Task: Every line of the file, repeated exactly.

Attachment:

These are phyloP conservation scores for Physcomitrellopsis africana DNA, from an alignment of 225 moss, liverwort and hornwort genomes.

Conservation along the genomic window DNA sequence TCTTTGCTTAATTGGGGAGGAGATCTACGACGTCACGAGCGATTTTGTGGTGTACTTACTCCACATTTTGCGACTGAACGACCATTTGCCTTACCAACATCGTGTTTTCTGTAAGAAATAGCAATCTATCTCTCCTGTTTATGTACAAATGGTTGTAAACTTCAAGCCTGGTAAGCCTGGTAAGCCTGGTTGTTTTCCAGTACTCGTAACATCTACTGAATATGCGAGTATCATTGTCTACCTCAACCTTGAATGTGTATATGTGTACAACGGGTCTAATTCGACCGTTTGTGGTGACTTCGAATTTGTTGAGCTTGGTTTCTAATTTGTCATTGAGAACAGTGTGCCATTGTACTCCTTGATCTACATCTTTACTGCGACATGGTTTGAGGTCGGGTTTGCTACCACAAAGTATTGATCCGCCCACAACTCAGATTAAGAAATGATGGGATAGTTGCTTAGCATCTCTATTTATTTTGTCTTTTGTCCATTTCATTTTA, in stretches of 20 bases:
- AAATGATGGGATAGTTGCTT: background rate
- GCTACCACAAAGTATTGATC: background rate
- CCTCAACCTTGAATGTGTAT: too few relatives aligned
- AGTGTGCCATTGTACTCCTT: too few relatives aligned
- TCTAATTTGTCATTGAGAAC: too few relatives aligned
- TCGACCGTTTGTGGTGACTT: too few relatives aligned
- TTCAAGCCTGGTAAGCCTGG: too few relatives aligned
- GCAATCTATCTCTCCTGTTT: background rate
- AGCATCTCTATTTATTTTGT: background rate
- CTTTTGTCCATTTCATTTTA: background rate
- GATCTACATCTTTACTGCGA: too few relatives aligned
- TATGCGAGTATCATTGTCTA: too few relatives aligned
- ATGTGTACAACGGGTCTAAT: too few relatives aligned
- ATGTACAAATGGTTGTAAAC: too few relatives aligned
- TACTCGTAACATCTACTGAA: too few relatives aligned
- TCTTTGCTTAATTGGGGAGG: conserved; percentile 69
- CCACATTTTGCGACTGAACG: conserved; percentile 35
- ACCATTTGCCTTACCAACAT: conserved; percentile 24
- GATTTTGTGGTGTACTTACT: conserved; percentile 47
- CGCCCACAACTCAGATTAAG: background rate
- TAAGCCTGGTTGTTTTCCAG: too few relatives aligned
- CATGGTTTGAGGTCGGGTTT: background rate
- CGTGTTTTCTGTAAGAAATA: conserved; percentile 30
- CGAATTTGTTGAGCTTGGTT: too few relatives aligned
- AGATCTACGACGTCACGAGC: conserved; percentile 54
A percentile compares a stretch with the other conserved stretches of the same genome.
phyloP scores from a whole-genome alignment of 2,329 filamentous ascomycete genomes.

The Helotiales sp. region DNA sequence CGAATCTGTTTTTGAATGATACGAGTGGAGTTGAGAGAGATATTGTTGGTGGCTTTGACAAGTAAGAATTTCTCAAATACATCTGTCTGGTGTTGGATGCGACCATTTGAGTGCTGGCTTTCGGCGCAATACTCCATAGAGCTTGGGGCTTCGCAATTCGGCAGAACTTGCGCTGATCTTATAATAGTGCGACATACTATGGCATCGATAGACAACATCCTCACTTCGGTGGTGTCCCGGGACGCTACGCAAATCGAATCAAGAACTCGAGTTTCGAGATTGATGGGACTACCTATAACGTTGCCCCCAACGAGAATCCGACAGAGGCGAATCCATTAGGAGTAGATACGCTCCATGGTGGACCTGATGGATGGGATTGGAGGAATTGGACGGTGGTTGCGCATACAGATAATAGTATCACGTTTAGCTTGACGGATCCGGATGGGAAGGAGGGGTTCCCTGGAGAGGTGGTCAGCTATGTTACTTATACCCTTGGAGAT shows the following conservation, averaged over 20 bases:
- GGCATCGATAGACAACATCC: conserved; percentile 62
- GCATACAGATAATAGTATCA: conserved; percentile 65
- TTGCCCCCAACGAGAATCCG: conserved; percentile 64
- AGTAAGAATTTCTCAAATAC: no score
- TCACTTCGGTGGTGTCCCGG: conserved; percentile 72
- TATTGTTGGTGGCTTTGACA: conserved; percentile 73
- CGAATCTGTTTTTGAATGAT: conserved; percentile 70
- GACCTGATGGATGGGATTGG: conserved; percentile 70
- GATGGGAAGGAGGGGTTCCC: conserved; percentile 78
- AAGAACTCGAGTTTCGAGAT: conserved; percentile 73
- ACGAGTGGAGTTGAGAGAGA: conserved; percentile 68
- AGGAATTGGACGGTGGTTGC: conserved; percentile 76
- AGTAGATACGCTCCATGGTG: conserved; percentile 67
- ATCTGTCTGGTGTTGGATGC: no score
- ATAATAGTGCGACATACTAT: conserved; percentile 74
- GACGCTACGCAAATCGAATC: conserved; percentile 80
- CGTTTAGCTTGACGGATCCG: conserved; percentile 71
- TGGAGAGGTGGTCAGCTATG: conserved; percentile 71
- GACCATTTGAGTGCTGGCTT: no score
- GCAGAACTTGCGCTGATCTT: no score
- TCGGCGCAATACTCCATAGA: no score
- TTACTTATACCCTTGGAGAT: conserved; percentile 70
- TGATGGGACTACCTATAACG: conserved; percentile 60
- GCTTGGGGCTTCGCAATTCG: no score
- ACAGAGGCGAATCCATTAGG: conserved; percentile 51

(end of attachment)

These are phyloP conservation scores for Physcomitrellopsis africana DNA, from an alignment of 225 moss, liverwort and hornwort genomes.

Conservation along the genomic window DNA sequence TCTTTGCTTAATTGGGGAGGAGATCTACGACGTCACGAGCGATTTTGTGGTGTACTTACTCCACATTTTGCGACTGAACGACCATTTGCCTTACCAACATCGTGTTTTCTGTAAGAAATAGCAATCTATCTCTCCTGTTTATGTACAAATGGTTGTAAACTTCAAGCCTGGTAAGCCTGGTAAGCCTGGTTGTTTTCCAGTACTCGTAACATCTACTGAATATGCGAGTATCATTGTCTACCTCAACCTTGAATGTGTATATGTGTACAACGGGTCTAATTCGACCGTTTGTGGTGACTTCGAATTTGTTGAGCTTGGTTTCTAATTTGTCATTGAGAACAGTGTGCCATTGTACTCCTTGATCTACATCTTTACTGCGACATGGTTTGAGGTCGGGTTTGCTACCACAAAGTATTGATCCGCCCACAACTCAGATTAAGAAATGATGGGATAGTTGCTTAGCATCTCTATTTATTTTGTCTTTTGTCCATTTCATTTTA, in stretches of 20 bases:
- AAATGATGGGATAGTTGCTT: background rate
- GCTACCACAAAGTATTGATC: background rate
- CCTCAACCTTGAATGTGTAT: too few relatives aligned
- AGTGTGCCATTGTACTCCTT: too few relatives aligned
- TCTAATTTGTCATTGAGAAC: too few relatives aligned
- TCGACCGTTTGTGGTGACTT: too few relatives aligned
- TTCAAGCCTGGTAAGCCTGG: too few relatives aligned
- GCAATCTATCTCTCCTGTTT: background rate
- AGCATCTCTATTTATTTTGT: background rate
- CTTTTGTCCATTTCATTTTA: background rate
- GATCTACATCTTTACTGCGA: too few relatives aligned
- TATGCGAGTATCATTGTCTA: too few relatives aligned
- ATGTGTACAACGGGTCTAAT: too few relatives aligned
- ATGTACAAATGGTTGTAAAC: too few relatives aligned
- TACTCGTAACATCTACTGAA: too few relatives aligned
- TCTTTGCTTAATTGGGGAGG: conserved; percentile 69
- CCACATTTTGCGACTGAACG: conserved; percentile 35
- ACCATTTGCCTTACCAACAT: conserved; percentile 24
- GATTTTGTGGTGTACTTACT: conserved; percentile 47
- CGCCCACAACTCAGATTAAG: background rate
- TAAGCCTGGTTGTTTTCCAG: too few relatives aligned
- CATGGTTTGAGGTCGGGTTT: background rate
- CGTGTTTTCTGTAAGAAATA: conserved; percentile 30
- CGAATTTGTTGAGCTTGGTT: too few relatives aligned
- AGATCTACGACGTCACGAGC: conserved; percentile 54
A percentile compares a stretch with the other conserved stretches of the same genome.
phyloP scores from a whole-genome alignment of 2,329 filamentous ascomycete genomes.

The Helotiales sp. region DNA sequence CGAATCTGTTTTTGAATGATACGAGTGGAGTTGAGAGAGATATTGTTGGTGGCTTTGACAAGTAAGAATTTCTCAAATACATCTGTCTGGTGTTGGATGCGACCATTTGAGTGCTGGCTTTCGGCGCAATACTCCATAGAGCTTGGGGCTTCGCAATTCGGCAGAACTTGCGCTGATCTTATAATAGTGCGACATACTATGGCATCGATAGACAACATCCTCACTTCGGTGGTGTCCCGGGACGCTACGCAAATCGAATCAAGAACTCGAGTTTCGAGATTGATGGGACTACCTATAACGTTGCCCCCAACGAGAATCCGACAGAGGCGAATCCATTAGGAGTAGATACGCTCCATGGTGGACCTGATGGATGGGATTGGAGGAATTGGACGGTGGTTGCGCATACAGATAATAGTATCACGTTTAGCTTGACGGATCCGGATGGGAAGGAGGGGTTCCCTGGAGAGGTGGTCAGCTATGTTACTTATACCCTTGGAGAT shows the following conservation, averaged over 20 bases:
- GGCATCGATAGACAACATCC: conserved; percentile 62
- GCATACAGATAATAGTATCA: conserved; percentile 65
- TTGCCCCCAACGAGAATCCG: conserved; percentile 64
- AGTAAGAATTTCTCAAATAC: no score
- TCACTTCGGTGGTGTCCCGG: conserved; percentile 72
- TATTGTTGGTGGCTTTGACA: conserved; percentile 73
- CGAATCTGTTTTTGAATGAT: conserved; percentile 70
- GACCTGATGGATGGGATTGG: conserved; percentile 70
- GATGGGAAGGAGGGGTTCCC: conserved; percentile 78
- AAGAACTCGAGTTTCGAGAT: conserved; percentile 73
- ACGAGTGGAGTTGAGAGAGA: conserved; percentile 68
- AGGAATTGGACGGTGGTTGC: conserved; percentile 76
- AGTAGATACGCTCCATGGTG: conserved; percentile 67
- ATCTGTCTGGTGTTGGATGC: no score
- ATAATAGTGCGACATACTAT: conserved; percentile 74
- GACGCTACGCAAATCGAATC: conserved; percentile 80
- CGTTTAGCTTGACGGATCCG: conserved; percentile 71
- TGGAGAGGTGGTCAGCTATG: conserved; percentile 71
- GACCATTTGAGTGCTGGCTT: no score
- GCAGAACTTGCGCTGATCTT: no score
- TCGGCGCAATACTCCATAGA: no score
- TTACTTATACCCTTGGAGAT: conserved; percentile 70
- TGATGGGACTACCTATAACG: conserved; percentile 60
- GCTTGGGGCTTCGCAATTCG: no score
- ACAGAGGCGAATCCATTAGG: conserved; percentile 51